Need to be braver-any tried and true foods?


I need to expand my 16 month old's diet. He is PN, TN and EA. I have been very strict in the foods I allow him to eat but I know that I need to allow him to try other foods. He eats a ton of fruits and veggies, hotdishes with safe pasta and homemade sauce, potatoes, Nutrigrain bars, crackers, yogurt and cheese. I am wondering what foods/products you guys have found to cause no problems. Foods I have been wondering about are beans such as kidney, black, refried (he eats green beans and peas with no problems), french fries/hashbrowns, cold cereals, tortillas, frozen pizza, puddings/jellos. What about making homemade rice krispy bars? I have looked through hundreds of posts and have gotten some mixed responses or that date back a couple of years. Do you guys have this overwhelming fear of giving new foods or am I just being overly protective? I am in northern Minnesota is this makes a difference. Thanks for your thought and input!

On Apr 12, 2006

What we have done is introduce new foods slowly. When I do buy a new product, I do call on it if the labeling is vague, like "contains milk and soy". If it is clearly labeled with a "may contain other than PN/TN statement then we go ahead and try it. There are some things I worry about more than others like candies and cookies even if the label looks ok. We have made rice krispy treats to address your question! We use kellogg's rice krispies and kraft marshmallows. I only deal with PN/TN/shellfish allergies so I am not sure about whether or not marshmallow has egg in it. Trust your instinct as well, sometimes even after calling a company I get a bad feeling so we don't try that food. Best wishes! Shelley

On Apr 12, 2006

I have a 15 month old dd allergic to peanuts, dairy, egg, & soy. Our options are a little more limited than yours, but I have found a few things she likes! I have made rice krispy treats and she loves them. I used kraft brand marshmallows and according to the label, they are egg free.

Another of her favorites is an easy sloppy joe recipe I have made for years. Brown 1 lb of hamburger or ground turkey, can also add 1 onion here if you want. Drain fat. Add 1 can of chili beans - I think bush's was the brand I found that was safe and 1 cup of bbq sauce. Used kraft - also called on this to double check if it was safe. Simmer & eat! This is her new favorite! Since dairy is okay for you, this is also good with shredded cheese on top!

She had jello for the first time last week and it was fine. I think she had strawberry flavor. Tortilla's - I bought her a wheat brand from Wild Oats that was safe. Cereal - she's had cheerios & Life. She also likes craisins, raisins and loves dates. Just check labels.

Edited to add more ideas!

[This message has been edited by cgroth (edited April 12, 2006).]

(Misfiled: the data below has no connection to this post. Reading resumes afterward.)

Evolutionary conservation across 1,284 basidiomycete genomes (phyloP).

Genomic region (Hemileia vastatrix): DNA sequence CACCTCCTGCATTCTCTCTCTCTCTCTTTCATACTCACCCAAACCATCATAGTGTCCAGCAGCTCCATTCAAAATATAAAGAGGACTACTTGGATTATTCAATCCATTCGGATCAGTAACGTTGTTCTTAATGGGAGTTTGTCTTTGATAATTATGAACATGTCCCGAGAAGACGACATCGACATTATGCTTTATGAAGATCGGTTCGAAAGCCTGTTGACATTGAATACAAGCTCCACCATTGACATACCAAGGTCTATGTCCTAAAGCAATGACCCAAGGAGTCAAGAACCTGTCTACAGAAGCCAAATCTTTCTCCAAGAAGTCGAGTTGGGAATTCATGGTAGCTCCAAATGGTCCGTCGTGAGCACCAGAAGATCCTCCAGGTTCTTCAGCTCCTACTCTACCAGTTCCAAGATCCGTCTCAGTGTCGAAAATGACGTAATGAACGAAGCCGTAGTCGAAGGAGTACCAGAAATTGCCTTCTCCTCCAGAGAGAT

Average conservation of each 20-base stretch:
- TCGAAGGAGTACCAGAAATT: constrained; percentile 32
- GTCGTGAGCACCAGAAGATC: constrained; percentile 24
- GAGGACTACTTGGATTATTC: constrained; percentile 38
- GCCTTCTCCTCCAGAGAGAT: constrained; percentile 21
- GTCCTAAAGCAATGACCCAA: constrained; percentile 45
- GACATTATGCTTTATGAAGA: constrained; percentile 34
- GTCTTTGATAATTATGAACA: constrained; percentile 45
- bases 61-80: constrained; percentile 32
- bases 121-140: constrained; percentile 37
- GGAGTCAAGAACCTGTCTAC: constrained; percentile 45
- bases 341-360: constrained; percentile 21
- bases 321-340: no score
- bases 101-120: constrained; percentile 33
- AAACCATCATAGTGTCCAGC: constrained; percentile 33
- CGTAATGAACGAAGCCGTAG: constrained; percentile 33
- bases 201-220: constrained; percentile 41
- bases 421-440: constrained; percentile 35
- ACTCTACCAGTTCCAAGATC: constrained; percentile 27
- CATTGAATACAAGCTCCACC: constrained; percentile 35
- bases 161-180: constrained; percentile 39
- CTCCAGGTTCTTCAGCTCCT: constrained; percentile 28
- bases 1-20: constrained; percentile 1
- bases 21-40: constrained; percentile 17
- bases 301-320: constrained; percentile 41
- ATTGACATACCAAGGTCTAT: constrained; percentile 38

On Apr 12, 2006

You might want to also check out the site [url=""][/url] for more help with multiple food allergies and recipes.

BTW, the word "hotdish" in your post tipped me off that you are in MN [img][/img]

------------------ Jodi mom to: D 5/22/01 NKA Z 3/18/03 Peanut, Milk, Egg, etc.

On Apr 12, 2006

I was in your shoes when my daughter was your son's age (she's 3 now). She has the same exact allergies. It's so hard to introduce new foods and trust they won't cause a reaction.

I would suggest finding a food from a major manufacturer like Kraft, Nabisco, etc. that you'd like to introduce. If the labeling looks good, call the manufacturer and grill them on cross contamination. If you feel good about their response, then look up the item in the manufacturers forum which should help you make your decision. Everyone here has a different comfort zone level.

A good treat would be Kellogg's rice krispy treat squares (homemade ones are great but don't use marshmallow fluff since that contains eggs). My daughter has eaten the plain and other chocolate varieties with zero issues. And she is violently allergic to eggs.

I've learned to trust various manufactures' labels based on years of calling their 800#s over and over. Any subsidiary of Kraft is good in my book (Kraft, Nabisco, Oscar Mayer, etc.). I also use Tyson, Weaver, Ore-Ida, McCain's, Pepperidge Farm, Utz, Motts, Dannon or Yoplait, McCormick's spices and products, Rice-A-Roni, Kellogg's, General Mills, Hershey and Cadbury. I do always double check the labels because some of these companies do make other products I can't feed my daughter. But they label for cross contamination and I do completely trust them.

I don't feed her any ice creams except for Philly Swirl or homemade since it's one of those foods outside of my comfort zone, and also no store brands of any food. I have trouble with small company brands unless they make nothing with her allegens.

Give it time and with lots of homework and time on the phone, you will start to feel more comfortable introducing new foods.

[This message has been edited by dgood (edited April 12, 2006).]